The Great Vaccine Debate: Why Some Parents Just Say No
In This Article:
The NVIC is a nonprofit organization that works to raise government standards for vaccine licensure and policymaking. The NVIC does not promote the use of vaccines and does not advise against the use of vaccines. It supports the right of consumers to make educated, voluntary healthcare choices, and advocates ongoing scientific investigation into the long-term effects of multiple vaccinations on individuals and the public health. It is calling for government funding of independent researchers to investigate the reported links between vaccines and neurological and autoimmune disorders – researchers who have no conflicts of interest with vaccine manufacturers or public health agencies.
NVIC's co-founders worked with Congress on the National Childhood Vaccine Injury Act of 1986, a law that acknowledges the suffering of the vaccine-injured and their families and the need for vaccine-safety protections in the mass vaccination system. As of 2008, the U.S. Court of Claims had awarded more than $1 billion dollars to vaccine victims for their catastrophic vaccine injuries. Among those compensated was the family of Hannah Poling, who became autistic after receiving routine childhood vaccines. The case received much media coverage, and raised the growing national concern over the potential link between vaccines and autism.
Along with a federal vaccine injury compensation program, the law requires that vaccine providers report serious health problems following vaccination to the federal Vaccine Adverse Events Reporting System (VAERS). Since the government inaugurated this system in 1990, the number of entries has followed a steadily upward trend: from 1,920 in 1990 to 25,620 in 2007.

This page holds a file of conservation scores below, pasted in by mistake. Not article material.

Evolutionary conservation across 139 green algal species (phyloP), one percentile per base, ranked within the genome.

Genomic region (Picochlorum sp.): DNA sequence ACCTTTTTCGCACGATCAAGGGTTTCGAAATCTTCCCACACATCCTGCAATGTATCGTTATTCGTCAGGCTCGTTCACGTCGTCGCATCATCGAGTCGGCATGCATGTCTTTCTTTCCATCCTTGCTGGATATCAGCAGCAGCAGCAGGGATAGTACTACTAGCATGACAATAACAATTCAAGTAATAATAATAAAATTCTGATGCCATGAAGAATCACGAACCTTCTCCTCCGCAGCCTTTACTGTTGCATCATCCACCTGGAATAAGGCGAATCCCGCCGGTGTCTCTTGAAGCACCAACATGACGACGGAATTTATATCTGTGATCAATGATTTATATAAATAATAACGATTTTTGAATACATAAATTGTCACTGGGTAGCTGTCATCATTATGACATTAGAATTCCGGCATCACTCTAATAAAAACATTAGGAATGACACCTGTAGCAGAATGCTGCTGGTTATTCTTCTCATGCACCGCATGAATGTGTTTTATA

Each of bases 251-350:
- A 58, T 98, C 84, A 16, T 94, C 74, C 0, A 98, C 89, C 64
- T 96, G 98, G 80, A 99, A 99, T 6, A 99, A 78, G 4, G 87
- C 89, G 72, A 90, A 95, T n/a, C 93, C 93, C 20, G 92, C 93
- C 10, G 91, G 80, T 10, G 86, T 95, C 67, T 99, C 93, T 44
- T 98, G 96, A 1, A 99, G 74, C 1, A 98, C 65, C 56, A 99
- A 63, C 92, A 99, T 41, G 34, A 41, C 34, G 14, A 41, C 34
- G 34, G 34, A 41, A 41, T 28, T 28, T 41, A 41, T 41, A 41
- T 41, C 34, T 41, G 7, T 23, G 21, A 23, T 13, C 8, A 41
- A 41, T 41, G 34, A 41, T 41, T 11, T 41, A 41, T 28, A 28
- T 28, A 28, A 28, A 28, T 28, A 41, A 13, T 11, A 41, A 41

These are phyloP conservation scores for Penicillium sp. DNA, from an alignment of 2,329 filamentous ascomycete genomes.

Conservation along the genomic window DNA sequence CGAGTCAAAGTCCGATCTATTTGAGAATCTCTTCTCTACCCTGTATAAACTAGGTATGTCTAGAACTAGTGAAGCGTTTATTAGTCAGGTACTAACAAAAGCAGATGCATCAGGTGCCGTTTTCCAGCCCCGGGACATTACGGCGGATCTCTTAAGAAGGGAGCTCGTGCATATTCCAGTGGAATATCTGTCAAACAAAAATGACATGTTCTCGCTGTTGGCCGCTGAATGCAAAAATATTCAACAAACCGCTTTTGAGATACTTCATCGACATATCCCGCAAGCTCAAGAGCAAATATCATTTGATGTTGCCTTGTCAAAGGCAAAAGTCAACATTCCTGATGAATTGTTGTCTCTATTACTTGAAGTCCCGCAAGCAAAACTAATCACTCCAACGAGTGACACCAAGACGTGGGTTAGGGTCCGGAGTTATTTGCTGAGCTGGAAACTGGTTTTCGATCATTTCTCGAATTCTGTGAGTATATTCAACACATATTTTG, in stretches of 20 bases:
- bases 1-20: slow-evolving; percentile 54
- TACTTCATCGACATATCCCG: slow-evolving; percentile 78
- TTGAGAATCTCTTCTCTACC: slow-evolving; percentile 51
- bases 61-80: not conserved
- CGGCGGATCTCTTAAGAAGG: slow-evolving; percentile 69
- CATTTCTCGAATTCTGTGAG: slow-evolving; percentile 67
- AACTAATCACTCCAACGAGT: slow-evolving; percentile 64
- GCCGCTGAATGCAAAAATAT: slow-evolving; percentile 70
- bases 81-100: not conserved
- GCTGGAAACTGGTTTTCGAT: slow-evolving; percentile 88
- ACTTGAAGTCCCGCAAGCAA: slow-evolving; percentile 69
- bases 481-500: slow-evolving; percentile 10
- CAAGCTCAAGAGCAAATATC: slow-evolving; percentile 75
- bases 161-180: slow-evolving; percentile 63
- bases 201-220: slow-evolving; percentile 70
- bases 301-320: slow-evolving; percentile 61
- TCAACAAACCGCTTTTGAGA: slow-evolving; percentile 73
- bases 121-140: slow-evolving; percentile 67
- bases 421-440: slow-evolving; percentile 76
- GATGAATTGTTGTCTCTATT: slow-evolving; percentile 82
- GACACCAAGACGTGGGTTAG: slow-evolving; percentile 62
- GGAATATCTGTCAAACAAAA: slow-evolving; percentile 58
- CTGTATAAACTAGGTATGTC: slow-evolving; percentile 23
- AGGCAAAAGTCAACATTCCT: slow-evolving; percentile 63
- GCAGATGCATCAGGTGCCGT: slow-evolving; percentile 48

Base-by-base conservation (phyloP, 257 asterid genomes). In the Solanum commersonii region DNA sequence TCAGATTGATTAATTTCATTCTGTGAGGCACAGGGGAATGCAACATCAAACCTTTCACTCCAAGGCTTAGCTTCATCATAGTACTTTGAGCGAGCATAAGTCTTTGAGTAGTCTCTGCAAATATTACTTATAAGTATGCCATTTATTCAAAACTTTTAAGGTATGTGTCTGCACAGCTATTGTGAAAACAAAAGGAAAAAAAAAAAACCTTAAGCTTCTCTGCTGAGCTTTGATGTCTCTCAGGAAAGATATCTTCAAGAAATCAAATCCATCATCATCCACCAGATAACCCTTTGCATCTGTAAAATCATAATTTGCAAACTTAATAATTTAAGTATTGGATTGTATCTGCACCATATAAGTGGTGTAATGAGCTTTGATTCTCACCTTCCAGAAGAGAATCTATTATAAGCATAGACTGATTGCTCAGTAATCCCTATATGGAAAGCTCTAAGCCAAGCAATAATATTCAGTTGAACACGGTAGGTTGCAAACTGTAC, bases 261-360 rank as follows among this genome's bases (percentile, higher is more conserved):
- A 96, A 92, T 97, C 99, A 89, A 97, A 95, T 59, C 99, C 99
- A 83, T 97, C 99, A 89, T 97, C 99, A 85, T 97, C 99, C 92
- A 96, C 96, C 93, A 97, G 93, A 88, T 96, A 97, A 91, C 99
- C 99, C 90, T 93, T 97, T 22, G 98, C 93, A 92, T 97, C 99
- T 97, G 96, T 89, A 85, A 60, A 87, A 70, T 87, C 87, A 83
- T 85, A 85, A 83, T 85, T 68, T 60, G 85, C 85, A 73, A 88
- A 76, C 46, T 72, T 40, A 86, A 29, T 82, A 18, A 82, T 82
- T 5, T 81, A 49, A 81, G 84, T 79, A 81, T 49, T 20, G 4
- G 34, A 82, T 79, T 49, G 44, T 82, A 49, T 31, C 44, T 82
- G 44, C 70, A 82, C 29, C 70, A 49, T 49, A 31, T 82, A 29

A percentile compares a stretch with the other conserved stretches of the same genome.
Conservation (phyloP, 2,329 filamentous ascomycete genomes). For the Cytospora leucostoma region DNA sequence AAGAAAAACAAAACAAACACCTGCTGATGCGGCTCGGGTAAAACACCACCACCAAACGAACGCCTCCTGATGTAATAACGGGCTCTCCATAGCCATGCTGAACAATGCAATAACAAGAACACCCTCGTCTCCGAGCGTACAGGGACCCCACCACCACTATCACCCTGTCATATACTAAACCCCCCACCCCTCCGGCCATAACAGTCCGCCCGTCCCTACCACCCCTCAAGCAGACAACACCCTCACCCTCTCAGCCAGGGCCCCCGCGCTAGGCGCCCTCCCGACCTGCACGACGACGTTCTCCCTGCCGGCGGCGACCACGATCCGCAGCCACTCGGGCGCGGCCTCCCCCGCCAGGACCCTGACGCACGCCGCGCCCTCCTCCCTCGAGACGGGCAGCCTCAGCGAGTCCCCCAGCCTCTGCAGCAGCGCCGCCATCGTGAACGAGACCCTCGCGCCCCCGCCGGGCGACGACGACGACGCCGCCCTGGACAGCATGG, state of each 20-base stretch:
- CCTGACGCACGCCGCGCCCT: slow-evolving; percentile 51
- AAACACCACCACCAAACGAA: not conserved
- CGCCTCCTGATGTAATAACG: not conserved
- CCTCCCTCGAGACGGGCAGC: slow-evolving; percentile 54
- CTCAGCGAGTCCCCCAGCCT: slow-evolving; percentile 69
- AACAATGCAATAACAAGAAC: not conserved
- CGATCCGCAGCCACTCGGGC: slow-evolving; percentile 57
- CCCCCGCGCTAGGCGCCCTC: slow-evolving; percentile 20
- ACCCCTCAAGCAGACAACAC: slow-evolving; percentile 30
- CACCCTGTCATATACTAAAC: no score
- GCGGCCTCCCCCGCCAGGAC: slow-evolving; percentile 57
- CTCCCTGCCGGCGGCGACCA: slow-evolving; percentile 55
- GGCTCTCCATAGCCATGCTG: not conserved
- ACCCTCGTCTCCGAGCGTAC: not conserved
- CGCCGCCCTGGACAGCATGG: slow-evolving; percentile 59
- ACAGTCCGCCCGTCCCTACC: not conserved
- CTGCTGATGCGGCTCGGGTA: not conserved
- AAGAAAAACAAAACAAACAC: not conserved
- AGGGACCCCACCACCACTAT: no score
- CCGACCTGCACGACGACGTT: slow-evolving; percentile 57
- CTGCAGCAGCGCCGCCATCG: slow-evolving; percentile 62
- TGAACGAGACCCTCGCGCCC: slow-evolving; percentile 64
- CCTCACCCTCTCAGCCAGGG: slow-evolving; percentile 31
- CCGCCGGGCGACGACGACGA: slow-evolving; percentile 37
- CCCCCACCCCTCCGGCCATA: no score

Mandated Vaccines and Your Rights
Increasingly parents are encountering school officials who require vaccinations before allowing children to enter school. Any school official who claims that your child must be vaccinated, however, is misinformed. In most school situations, parents or guardians can sign a form or send a letter stating that they are against vaccinations for medical or religious reasons – this excuses the school from any liability. The two most valid reasons for medical waiver are "the fear of allergic reaction in a sensitive child" and "to prevent possible damage to a weakened immune system." A note or certificate of medical waiver may need to be submitted by a physician licensed in your state.
If your child's school disallows your request, you or your doctor may not be using the right wording in your letter. While all immunization laws have exceptions you can use, the wording in each state differs. You can obtain this information through your local library or state representative.
If your child's health deteriorates after vaccination, he or she may be eligible for federal compensation.